Or even if you didn’t miss it, but missed a chance to ask that question you wanted to ask. Yesterday, ACEDS conducted the webinar Forms of Production: Maximizing Benefit and Managing Costs and Tom O’Connor, Mike Quartararo and I had a great discussion about current rules regarding form of production, options available to you, the pros and cons of each and relevant case law regarding recent form of production disputes. And, we had great audience participation, with plenty of comments and questions. Thanks everybody!
You missed it, you say? Well, no worries, because the entire video (all 79 minutes of it) is available below for you to check out! It was supposed to be 60 minutes, but I told you we had a lot of comments and questions! Might want to have some popcorn handy! 😉
If you watched it yesterday or plan to watch the posted video below, feel free to post additional questions or comments if you have them in the comments box at the bottom of the post. I will certainly do my best to respond to comments and I can circle up with Tom and Mike to feel free to participate as well. Let’s keep the discussion going!
If you don’t think you can find the time to check out the video, but would like a copy of the slides (even if you do, the slides have links to terrific resources for you to check out!), you can email me at email@example.com and I’ll be happy to send you a copy. 🙂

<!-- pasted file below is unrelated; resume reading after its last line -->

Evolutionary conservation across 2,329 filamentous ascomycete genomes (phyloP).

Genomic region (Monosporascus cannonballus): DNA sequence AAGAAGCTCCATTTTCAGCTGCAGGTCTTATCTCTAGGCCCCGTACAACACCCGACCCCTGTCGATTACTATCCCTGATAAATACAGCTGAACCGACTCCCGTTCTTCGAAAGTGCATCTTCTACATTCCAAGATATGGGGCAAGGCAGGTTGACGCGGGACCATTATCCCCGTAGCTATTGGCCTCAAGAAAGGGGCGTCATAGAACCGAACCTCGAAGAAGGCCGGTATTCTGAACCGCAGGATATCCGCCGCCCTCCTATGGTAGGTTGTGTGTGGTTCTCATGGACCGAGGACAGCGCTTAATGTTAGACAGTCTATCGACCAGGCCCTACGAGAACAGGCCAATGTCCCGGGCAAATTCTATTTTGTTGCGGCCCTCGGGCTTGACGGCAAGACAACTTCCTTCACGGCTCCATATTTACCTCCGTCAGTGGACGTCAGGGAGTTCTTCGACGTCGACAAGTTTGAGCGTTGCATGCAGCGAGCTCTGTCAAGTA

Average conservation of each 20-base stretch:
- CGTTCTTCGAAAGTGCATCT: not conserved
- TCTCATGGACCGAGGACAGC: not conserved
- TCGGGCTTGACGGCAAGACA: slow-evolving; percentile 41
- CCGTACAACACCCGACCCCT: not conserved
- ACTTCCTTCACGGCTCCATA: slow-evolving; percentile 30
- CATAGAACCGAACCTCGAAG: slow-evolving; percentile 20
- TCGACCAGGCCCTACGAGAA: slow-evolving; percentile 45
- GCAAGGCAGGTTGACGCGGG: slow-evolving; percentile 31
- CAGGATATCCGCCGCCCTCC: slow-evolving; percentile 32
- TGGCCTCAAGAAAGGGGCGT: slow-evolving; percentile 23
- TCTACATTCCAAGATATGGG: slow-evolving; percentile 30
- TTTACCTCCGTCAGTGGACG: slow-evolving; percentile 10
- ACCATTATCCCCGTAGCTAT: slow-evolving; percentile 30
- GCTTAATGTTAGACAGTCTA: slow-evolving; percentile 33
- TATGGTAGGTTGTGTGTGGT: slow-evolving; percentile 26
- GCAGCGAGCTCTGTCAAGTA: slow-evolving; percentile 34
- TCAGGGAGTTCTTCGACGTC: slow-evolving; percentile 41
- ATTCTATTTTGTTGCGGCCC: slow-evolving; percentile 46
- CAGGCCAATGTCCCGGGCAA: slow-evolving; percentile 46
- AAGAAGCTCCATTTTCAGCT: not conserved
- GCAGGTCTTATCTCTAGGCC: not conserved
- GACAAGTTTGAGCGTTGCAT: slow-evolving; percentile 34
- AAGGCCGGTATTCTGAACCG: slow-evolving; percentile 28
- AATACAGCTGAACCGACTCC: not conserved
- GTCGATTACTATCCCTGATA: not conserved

Thanks to Tom and Mike (and the audience) for a spirited discussion and Deja Miller of ACEDS for all the coordination and support! And thanks to Craig Ball for his wonderful primer and blog posts on the topic and Kelly Twigger’s eDiscovery Assistant for some of the case law links. Here’s the video:
And, yes, I even found a way to promote the webinar after the fact. Shameless, right? 😉 I’m done now…I think. Have a great weekend everybody!
So, what do you think? Do you know the ins and outs of requesting the form of production that gives you the most information and is still cost effective? If not, then please watch our webinar above! Please share any comments you might have or if you’d like to know more about a particular topic.
Disclaimer: The views represented herein are exclusively the views of the author, and do not necessarily represent the views held by my employer or my clients. eDiscovery Today is made available solely for educational purposes to provide general information about general eDiscovery principles and not to provide specific legal advice applicable to any particular circumstance. eDiscovery Today should not be used as a substitute for competent legal advice from a lawyer you have retained and who has agreed to represent you.